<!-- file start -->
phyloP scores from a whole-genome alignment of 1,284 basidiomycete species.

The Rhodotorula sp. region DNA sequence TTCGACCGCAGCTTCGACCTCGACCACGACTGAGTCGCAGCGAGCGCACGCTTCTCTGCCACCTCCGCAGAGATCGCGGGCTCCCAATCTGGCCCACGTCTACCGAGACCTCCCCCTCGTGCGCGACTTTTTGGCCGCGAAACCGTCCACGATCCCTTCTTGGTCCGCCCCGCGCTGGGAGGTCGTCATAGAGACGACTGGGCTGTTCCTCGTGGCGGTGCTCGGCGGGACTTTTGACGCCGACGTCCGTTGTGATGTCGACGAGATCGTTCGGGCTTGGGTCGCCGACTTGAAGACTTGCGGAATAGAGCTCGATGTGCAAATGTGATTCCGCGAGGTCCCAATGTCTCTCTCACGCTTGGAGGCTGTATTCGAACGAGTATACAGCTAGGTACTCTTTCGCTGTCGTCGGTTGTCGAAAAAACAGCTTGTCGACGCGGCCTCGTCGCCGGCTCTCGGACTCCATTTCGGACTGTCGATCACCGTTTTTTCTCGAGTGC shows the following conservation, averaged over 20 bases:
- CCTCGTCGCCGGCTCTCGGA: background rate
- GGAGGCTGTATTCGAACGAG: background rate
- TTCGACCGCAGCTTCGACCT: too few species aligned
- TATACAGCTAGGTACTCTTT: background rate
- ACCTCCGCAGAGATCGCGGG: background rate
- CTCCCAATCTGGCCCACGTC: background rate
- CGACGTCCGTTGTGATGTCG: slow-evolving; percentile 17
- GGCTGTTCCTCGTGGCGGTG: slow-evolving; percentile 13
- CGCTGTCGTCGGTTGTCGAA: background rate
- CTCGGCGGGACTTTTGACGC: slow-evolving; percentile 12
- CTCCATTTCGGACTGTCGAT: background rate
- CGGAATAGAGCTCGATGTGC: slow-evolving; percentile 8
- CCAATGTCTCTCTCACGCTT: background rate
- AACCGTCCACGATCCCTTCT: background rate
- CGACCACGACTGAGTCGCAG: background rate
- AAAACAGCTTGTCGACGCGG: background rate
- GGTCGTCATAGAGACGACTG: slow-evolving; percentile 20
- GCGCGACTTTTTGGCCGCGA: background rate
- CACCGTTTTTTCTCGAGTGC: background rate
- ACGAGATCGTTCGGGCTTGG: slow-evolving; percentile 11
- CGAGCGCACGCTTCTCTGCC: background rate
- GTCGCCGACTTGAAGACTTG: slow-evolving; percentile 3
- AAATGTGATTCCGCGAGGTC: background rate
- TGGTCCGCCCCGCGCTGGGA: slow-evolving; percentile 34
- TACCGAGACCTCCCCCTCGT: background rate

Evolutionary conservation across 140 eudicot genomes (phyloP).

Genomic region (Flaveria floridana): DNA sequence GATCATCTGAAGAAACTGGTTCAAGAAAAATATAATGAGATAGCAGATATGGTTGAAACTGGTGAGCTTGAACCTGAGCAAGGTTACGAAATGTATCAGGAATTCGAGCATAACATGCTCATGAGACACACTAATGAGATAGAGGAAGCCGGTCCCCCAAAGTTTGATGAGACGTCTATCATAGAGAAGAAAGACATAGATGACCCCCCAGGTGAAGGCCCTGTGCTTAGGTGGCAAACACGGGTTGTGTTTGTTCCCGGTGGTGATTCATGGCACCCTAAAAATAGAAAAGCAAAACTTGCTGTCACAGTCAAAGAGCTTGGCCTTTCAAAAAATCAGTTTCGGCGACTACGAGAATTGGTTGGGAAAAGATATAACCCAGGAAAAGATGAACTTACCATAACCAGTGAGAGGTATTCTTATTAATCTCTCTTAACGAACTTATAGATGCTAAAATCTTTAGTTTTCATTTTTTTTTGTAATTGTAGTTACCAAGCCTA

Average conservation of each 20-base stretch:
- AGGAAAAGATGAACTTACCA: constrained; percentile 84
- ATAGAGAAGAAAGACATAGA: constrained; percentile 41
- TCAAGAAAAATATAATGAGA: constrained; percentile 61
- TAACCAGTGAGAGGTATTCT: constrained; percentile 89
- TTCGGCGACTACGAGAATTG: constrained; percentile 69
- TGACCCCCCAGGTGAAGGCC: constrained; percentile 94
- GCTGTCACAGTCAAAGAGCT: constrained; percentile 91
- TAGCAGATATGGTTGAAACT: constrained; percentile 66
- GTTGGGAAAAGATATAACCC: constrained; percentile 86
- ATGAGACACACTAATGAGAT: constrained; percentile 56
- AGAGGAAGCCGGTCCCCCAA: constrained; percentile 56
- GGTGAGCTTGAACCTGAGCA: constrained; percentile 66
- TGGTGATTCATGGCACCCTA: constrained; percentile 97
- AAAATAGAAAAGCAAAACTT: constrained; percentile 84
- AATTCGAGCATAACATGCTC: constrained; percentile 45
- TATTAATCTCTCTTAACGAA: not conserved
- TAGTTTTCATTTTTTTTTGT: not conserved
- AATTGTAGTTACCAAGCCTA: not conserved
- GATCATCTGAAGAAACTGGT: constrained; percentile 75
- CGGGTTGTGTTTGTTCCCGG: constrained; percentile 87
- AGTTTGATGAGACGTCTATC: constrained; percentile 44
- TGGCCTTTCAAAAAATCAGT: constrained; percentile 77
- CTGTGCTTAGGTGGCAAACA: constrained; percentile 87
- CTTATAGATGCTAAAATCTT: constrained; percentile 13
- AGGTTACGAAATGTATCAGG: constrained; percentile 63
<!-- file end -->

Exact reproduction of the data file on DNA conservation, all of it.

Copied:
phyloP scores from a whole-genome alignment of 1,284 basidiomycete species.

The Rhodotorula sp. region DNA sequence TTCGACCGCAGCTTCGACCTCGACCACGACTGAGTCGCAGCGAGCGCACGCTTCTCTGCCACCTCCGCAGAGATCGCGGGCTCCCAATCTGGCCCACGTCTACCGAGACCTCCCCCTCGTGCGCGACTTTTTGGCCGCGAAACCGTCCACGATCCCTTCTTGGTCCGCCCCGCGCTGGGAGGTCGTCATAGAGACGACTGGGCTGTTCCTCGTGGCGGTGCTCGGCGGGACTTTTGACGCCGACGTCCGTTGTGATGTCGACGAGATCGTTCGGGCTTGGGTCGCCGACTTGAAGACTTGCGGAATAGAGCTCGATGTGCAAATGTGATTCCGCGAGGTCCCAATGTCTCTCTCACGCTTGGAGGCTGTATTCGAACGAGTATACAGCTAGGTACTCTTTCGCTGTCGTCGGTTGTCGAAAAAACAGCTTGTCGACGCGGCCTCGTCGCCGGCTCTCGGACTCCATTTCGGACTGTCGATCACCGTTTTTTCTCGAGTGC shows the following conservation, averaged over 20 bases:
- CCTCGTCGCCGGCTCTCGGA: background rate
- GGAGGCTGTATTCGAACGAG: background rate
- TTCGACCGCAGCTTCGACCT: too few species aligned
- TATACAGCTAGGTACTCTTT: background rate
- ACCTCCGCAGAGATCGCGGG: background rate
- CTCCCAATCTGGCCCACGTC: background rate
- CGACGTCCGTTGTGATGTCG: slow-evolving; percentile 17
- GGCTGTTCCTCGTGGCGGTG: slow-evolving; percentile 13
- CGCTGTCGTCGGTTGTCGAA: background rate
- CTCGGCGGGACTTTTGACGC: slow-evolving; percentile 12
- CTCCATTTCGGACTGTCGAT: background rate
- CGGAATAGAGCTCGATGTGC: slow-evolving; percentile 8
- CCAATGTCTCTCTCACGCTT: background rate
- AACCGTCCACGATCCCTTCT: background rate
- CGACCACGACTGAGTCGCAG: background rate
- AAAACAGCTTGTCGACGCGG: background rate
- GGTCGTCATAGAGACGACTG: slow-evolving; percentile 20
- GCGCGACTTTTTGGCCGCGA: background rate
- CACCGTTTTTTCTCGAGTGC: background rate
- ACGAGATCGTTCGGGCTTGG: slow-evolving; percentile 11
- CGAGCGCACGCTTCTCTGCC: background rate
- GTCGCCGACTTGAAGACTTG: slow-evolving; percentile 3
- AAATGTGATTCCGCGAGGTC: background rate
- TGGTCCGCCCCGCGCTGGGA: slow-evolving; percentile 34
- TACCGAGACCTCCCCCTCGT: background rate

Evolutionary conservation across 140 eudicot genomes (phyloP).

Genomic region (Flaveria floridana): DNA sequence GATCATCTGAAGAAACTGGTTCAAGAAAAATATAATGAGATAGCAGATATGGTTGAAACTGGTGAGCTTGAACCTGAGCAAGGTTACGAAATGTATCAGGAATTCGAGCATAACATGCTCATGAGACACACTAATGAGATAGAGGAAGCCGGTCCCCCAAAGTTTGATGAGACGTCTATCATAGAGAAGAAAGACATAGATGACCCCCCAGGTGAAGGCCCTGTGCTTAGGTGGCAAACACGGGTTGTGTTTGTTCCCGGTGGTGATTCATGGCACCCTAAAAATAGAAAAGCAAAACTTGCTGTCACAGTCAAAGAGCTTGGCCTTTCAAAAAATCAGTTTCGGCGACTACGAGAATTGGTTGGGAAAAGATATAACCCAGGAAAAGATGAACTTACCATAACCAGTGAGAGGTATTCTTATTAATCTCTCTTAACGAACTTATAGATGCTAAAATCTTTAGTTTTCATTTTTTTTTGTAATTGTAGTTACCAAGCCTA

Average conservation of each 20-base stretch:
- AGGAAAAGATGAACTTACCA: constrained; percentile 84
- ATAGAGAAGAAAGACATAGA: constrained; percentile 41
- TCAAGAAAAATATAATGAGA: constrained; percentile 61
- TAACCAGTGAGAGGTATTCT: constrained; percentile 89
- TTCGGCGACTACGAGAATTG: constrained; percentile 69
- TGACCCCCCAGGTGAAGGCC: constrained; percentile 94
- GCTGTCACAGTCAAAGAGCT: constrained; percentile 91
- TAGCAGATATGGTTGAAACT: constrained; percentile 66
- GTTGGGAAAAGATATAACCC: constrained; percentile 86
- ATGAGACACACTAATGAGAT: constrained; percentile 56
- AGAGGAAGCCGGTCCCCCAA: constrained; percentile 56
- GGTGAGCTTGAACCTGAGCA: constrained; percentile 66
- TGGTGATTCATGGCACCCTA: constrained; percentile 97
- AAAATAGAAAAGCAAAACTT: constrained; percentile 84
- AATTCGAGCATAACATGCTC: constrained; percentile 45
- TATTAATCTCTCTTAACGAA: not conserved
- TAGTTTTCATTTTTTTTTGT: not conserved
- AATTGTAGTTACCAAGCCTA: not conserved
- GATCATCTGAAGAAACTGGT: constrained; percentile 75
- CGGGTTGTGTTTGTTCCCGG: constrained; percentile 87
- AGTTTGATGAGACGTCTATC: constrained; percentile 44
- TGGCCTTTCAAAAAATCAGT: constrained; percentile 77
- CTGTGCTTAGGTGGCAAACA: constrained; percentile 87
- CTTATAGATGCTAAAATCTT: constrained; percentile 13
- AGGTTACGAAATGTATCAGG: constrained; percentile 63